Comment: Know your contractual rights
Knowledge of standard contract types in isolation is insufficient in today’s construction market, explains Murtuza Challawala, MEP quantity surveyor (electrical engineer) at the Engineering Group – MEP Division of Al Mulla Group
The continuous development in the field of science and construction has led to emergence of many specialized building systems and technologies to be incorporated in the building system.
Besides the basic necessities of civil, MEP, and communication services various, other specialised building automation and Information technologies services are on the rise, and are becoming a vital part of the building development system. As a result of the increased use of these specialists, there is a corresponding increase in the coordination and integration of these works.
In the construction industry, the developer’s vision and designer’s engineering are realised and brought into reality by contractors. A main contractor is generally engaged by the employer in this context and becomes a one point contact for all the construction progress at site for the clients and consultants. However, the vast and specialist requirements for building services result in subcontracting parts of the works, and various subcontractors are brought on board to work in unison to achieve desired engineering vision.
The stepping stone towards the successful management and interaction between these specialists – the main contractor, designer, and developer – lies in the accurate drafting of a contract agreement, stating clearly the role and scope of work of each party involved.
Generally, the contract agreement acts as a direct contractual link between the contractor and the client. It sets out the contractual rights and obligations of the parties involved by stating the quality, control, and financial rights over the works to be carried out through the various contract documents, which consist of: the letter of intent; general and particular specifications; the bill of quantities; design drawings; price analysis; and the construction schedule. The structure of the contract agreement flows from the client to main contractor level, and to the subcontractor as well.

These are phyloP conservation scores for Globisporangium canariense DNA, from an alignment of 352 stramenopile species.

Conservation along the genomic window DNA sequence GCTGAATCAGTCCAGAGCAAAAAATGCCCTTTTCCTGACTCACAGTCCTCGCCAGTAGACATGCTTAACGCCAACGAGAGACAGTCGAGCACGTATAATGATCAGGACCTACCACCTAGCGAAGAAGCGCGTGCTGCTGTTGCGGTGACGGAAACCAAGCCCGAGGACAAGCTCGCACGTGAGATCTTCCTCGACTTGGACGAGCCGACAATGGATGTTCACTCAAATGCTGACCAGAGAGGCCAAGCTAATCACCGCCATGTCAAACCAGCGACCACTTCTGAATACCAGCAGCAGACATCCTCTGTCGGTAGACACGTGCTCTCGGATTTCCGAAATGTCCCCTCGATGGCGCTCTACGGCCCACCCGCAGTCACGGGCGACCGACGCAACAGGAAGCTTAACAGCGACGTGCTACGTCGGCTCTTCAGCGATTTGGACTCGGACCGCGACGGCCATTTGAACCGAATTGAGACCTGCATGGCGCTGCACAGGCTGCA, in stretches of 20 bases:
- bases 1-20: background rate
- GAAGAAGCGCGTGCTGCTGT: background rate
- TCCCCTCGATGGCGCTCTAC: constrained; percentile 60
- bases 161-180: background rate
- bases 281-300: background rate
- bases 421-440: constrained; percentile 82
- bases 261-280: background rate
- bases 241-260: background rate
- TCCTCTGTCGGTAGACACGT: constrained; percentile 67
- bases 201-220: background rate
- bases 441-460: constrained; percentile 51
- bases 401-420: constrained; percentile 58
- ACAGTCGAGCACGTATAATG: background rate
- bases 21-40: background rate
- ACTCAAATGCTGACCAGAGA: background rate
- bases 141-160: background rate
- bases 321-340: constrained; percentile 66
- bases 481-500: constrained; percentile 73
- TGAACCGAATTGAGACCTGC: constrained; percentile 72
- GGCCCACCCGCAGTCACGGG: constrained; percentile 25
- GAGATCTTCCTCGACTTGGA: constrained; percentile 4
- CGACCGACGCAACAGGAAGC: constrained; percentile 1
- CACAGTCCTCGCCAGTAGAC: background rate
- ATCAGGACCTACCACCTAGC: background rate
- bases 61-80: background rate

The contractual agreements, composition, and clauses are laid out within the FIDIC general conditions of contract. These conditions are modified to suit the particular project requirements forming the conditions of contract. Also, based on the project’s nature, the quantities of items of works, and the availability of design, the contract types are drawn up commonly as a lump sum, unit rate, or cost plus type of contract.
Lump sum type or fixed-type contracts are the most common. Under this contract type, the contractor agrees to perform the specified and described project for a fixed price. This type of contract is appropriate when the scope and schedule of the project in question are well defined.
Unit price contract are suitable for construction projects where the different types of items are identified, but not their numbers. In this type of contract, the unit rates of items are fixed, but the final price of the project is dependent on the design undertaken.
Cost plus contracts, meanwhile, are favored where the scope of work is highly uncertain and the labor, materials, and equipment needed are also uncertain. Under this type of agreement, the contractor must maintain complete records of all time and materials used in project delivery.
Once the type of contract has been agreed upon, the next step involves the establishment of contract clauses.
The general structure of clauses incorporated in within the general contract agreement is as follows:
• Definition and interpretation – the definitions of the expressions used in the agreement and their respective interpretations must be consistent throughout.
• Role of engineer and engineer's representative – this clause states the role, qualifications, responsibility, and authority of the designers and/or engineers.